Man who murdered Langley City couple in 2001 denied release, again

Killer continues to blame victims and deny responsibility, judgment states

A man who used a 2×4 and steel-toed boots to beat and kick his former girlfriend and her boyfriend to death outside their Langley City apartment remains “callous and indifferent towards the victims” after nearly two decades in prison.

Those were the words used by a two-person Parole Board of Canada appeal division panel to describe William James McCotter, the man convicted of the 2001 murders of John Cleaveland Heasman, 37, and Linda Lee Anderson, 39.

After McCotter was denied day parole last December, he filed a challenge seeking to overturn the ruling, disputing a claim that he had shown little remorse over the killings, referring to the murders as “the incident” or “the fight” and even attempting to justify his actions by saying most people believe in “tit for tat.”

In a written decision dated May 20 that was provided to the Langley Advance Times on Tuesday, June 11, the appeal panel stated a review of an audio recording of the hearing confirmed what he said.

It noted McCotter is “challenged by a personality disorder that indicates paranoia and distrust of others” and that his most recent psychological assessment put him at a “high risk for violent recidivism, in particular for spousal violence.”

Based on that, it was reasonable “to note with concern that it would be difficult for you to develop insight into your thinking and behaviour due to your rigidly held ideas,” the panel stated.

In the Dec. 11 decision it was noted that McCotter continues to portray himself as a victim in an abusive relationship who eventually reacted violently.

McCotter managed to delay his trial until April 2006 by repeatedly firing lawyers. He was found guilty in June of that year on two counts of second-degree murder, which carries an automatic life sentence.

READ MORE: Double murderer continues to victimize families from jail

In 2010, McCotter appealed his conviction. The challenge was dismissed in 2012.

In 2013, Holly Chamberlain, Heasman’s sister told Black Press McCotter was continuing to victimize her family with his legal maneuvering.

“McCotter is a master manipulator, and he runs the system,” Chamberlain said.

“This kind of craziness has to stop. It’s just not fair to the families.”

McCotter was picked up almost immediately after he brutally kicked and bludgeoned his ex-girlfriend, Anderson, and her common law partner, Heasman, to death outside their Langley City apartment on Dec. 2, 2001.

A restraining order against McCotter had recently run out.

Anderson had a brief relationship with McCotter a few years before going out with Heasman.

His trial heard that on the day of the murders he stalked the couple and purchased steel toed boots. He parked outside their apartment, got out and used the boots to kick both his victims in the head repeatedly.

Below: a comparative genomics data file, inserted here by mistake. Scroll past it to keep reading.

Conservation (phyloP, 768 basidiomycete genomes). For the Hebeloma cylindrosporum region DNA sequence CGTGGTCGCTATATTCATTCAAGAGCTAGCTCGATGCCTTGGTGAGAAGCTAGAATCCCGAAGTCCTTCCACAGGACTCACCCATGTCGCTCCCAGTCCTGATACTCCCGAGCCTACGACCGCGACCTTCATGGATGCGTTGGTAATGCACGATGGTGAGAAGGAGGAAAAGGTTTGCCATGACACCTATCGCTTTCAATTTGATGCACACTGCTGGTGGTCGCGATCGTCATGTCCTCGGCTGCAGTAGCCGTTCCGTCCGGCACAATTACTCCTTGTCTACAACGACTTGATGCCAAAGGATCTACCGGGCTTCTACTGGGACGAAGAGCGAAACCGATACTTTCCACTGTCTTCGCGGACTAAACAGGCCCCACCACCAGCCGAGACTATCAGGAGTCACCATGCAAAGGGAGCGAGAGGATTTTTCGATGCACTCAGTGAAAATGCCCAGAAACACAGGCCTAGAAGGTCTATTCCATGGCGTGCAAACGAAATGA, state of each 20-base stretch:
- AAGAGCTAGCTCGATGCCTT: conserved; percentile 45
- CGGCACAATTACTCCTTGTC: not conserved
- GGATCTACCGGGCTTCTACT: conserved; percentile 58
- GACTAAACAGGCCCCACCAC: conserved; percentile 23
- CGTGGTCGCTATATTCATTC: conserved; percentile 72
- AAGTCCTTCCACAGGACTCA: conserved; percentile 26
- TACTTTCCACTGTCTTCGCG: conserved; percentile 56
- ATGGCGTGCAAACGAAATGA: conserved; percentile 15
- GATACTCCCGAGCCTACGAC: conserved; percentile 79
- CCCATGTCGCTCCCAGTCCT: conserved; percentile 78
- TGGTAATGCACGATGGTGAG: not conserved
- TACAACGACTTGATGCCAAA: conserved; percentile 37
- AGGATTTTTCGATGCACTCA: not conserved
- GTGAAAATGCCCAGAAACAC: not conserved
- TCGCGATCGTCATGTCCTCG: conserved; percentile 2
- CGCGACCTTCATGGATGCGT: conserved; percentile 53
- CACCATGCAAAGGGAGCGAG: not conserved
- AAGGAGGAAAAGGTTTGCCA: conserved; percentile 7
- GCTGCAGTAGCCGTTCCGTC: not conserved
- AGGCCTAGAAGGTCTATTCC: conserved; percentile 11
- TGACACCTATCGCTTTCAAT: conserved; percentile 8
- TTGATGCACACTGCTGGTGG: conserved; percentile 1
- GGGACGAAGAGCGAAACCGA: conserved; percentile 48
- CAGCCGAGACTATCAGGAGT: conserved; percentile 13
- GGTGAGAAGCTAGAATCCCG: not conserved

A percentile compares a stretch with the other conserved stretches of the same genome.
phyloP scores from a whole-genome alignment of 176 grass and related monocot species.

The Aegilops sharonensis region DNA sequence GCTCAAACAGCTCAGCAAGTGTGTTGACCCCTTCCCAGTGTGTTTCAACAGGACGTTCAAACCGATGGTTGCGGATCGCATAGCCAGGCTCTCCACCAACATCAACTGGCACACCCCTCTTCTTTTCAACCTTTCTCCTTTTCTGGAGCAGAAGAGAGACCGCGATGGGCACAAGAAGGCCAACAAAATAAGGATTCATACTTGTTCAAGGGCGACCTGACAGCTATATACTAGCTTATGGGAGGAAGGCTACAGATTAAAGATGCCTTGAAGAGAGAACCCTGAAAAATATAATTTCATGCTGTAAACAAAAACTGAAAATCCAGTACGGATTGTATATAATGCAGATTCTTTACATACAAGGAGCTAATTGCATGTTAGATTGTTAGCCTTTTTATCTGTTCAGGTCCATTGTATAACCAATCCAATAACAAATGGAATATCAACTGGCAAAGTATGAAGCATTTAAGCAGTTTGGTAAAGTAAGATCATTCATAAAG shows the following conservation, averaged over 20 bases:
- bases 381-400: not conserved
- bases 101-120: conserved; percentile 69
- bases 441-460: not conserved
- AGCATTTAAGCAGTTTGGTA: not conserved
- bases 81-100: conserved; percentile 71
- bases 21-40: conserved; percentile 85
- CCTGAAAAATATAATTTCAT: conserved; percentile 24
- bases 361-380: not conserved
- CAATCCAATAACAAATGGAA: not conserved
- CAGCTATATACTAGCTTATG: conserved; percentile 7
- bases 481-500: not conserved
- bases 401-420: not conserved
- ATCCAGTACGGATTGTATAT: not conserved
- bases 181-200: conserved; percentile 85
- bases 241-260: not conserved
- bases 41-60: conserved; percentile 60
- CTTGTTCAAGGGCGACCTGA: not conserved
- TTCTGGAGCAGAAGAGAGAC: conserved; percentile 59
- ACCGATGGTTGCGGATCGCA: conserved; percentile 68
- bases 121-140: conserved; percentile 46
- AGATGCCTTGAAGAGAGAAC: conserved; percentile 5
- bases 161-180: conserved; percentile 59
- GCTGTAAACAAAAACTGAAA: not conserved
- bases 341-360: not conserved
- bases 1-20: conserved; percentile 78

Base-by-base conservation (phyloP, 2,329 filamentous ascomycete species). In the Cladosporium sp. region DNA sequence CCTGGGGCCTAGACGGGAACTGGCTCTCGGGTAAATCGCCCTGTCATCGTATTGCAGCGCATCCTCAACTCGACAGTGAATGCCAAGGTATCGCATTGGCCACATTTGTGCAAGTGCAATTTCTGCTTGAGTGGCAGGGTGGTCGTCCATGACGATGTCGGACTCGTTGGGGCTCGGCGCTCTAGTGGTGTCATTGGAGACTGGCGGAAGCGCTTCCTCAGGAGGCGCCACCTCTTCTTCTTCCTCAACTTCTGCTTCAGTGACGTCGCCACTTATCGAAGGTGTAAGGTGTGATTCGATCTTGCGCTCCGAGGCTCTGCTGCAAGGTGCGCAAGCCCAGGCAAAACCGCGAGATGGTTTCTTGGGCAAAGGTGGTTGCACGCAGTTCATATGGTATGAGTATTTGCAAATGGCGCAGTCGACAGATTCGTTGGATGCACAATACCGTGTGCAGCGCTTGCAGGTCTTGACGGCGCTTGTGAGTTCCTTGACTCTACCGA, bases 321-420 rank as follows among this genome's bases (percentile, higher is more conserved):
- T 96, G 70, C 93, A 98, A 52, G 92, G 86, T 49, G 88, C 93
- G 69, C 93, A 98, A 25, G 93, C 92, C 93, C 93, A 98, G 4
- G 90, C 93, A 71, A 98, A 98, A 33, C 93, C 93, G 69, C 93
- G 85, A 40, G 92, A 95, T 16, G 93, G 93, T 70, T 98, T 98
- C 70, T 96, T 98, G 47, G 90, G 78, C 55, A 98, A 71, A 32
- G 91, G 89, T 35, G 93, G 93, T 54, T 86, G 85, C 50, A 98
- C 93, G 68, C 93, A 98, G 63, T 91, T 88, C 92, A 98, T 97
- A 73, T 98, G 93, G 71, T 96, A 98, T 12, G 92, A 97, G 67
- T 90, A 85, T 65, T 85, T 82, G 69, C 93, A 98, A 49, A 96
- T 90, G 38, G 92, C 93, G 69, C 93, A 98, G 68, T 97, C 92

He also beat the pair with a 2×4 that he pulled out of a truck parked at the scene.

.

_________________________________

Is there more to this story?

Email: dan.ferguson@langleyadvancetimes.com

Like us on Facebook or follow us on Twitter

_________________________________

Just Posted

River Monsters attract nearly 300 swimmers to their two-day meet

This was the third year for the now-annual event

PHOTOS: Sasquatch Days about ‘being proud of being Sts’ailes’

The joint event between Harrison and Sts’ailes returned to the village for its eighth year

‘This was my baby’: Music teacher to retire after 29 years at Kent Elementary

Brenda Di Rezze will be saying goodbye to her music room at the end of this school year

New Farmer’s Market coming to downtown Hope

Markets will be hosted every Friday on 3rd Avenue

SD78 growth plan to focus on inclusive learning, reading

Data collection and collaboration will help schools meet goals, superintendent says

10 facts about Father’s Day

Did you know that the special day for dads was first celebrated in 1910?

Pride flag taken down by Township of Langley

Woman said she was told it was removed from her front yard because of a complaint

B.C. university to offer mentorship program for former youth in care

Students using the provincial tuition waiver program will soon be able to form a community at KPU

Cyclists competing in one of the toughest bike races on the planet pass through Fernie

Divide riders looking strong as they finish first leg of 4160 km race

You might not know these B.C. records are public

Hired a lawyer to file a civil claim? Those are published online

B.C. bus driver loses case to get job back after texting while driving full bus

An arbitator ruled that Tim Wesman’s phone usage was a “a reckless disregard for public safety”

Revamped B.C. Lions set to battle veteran Winnipeg Blue Bombers

The Lions’ first test of the season will be a big one

No business case for Trans Mountain expansion, says former environment minister

Cabinet is expected to announce its decision on the expansion of the Alberta-to-B.C. pipeline by Tuesday

LETTER: British Columbia’s forest industry crisis being made worse

Andrew Wilkinson warns of regulatory overload by John Horgan’s NDP

Most Read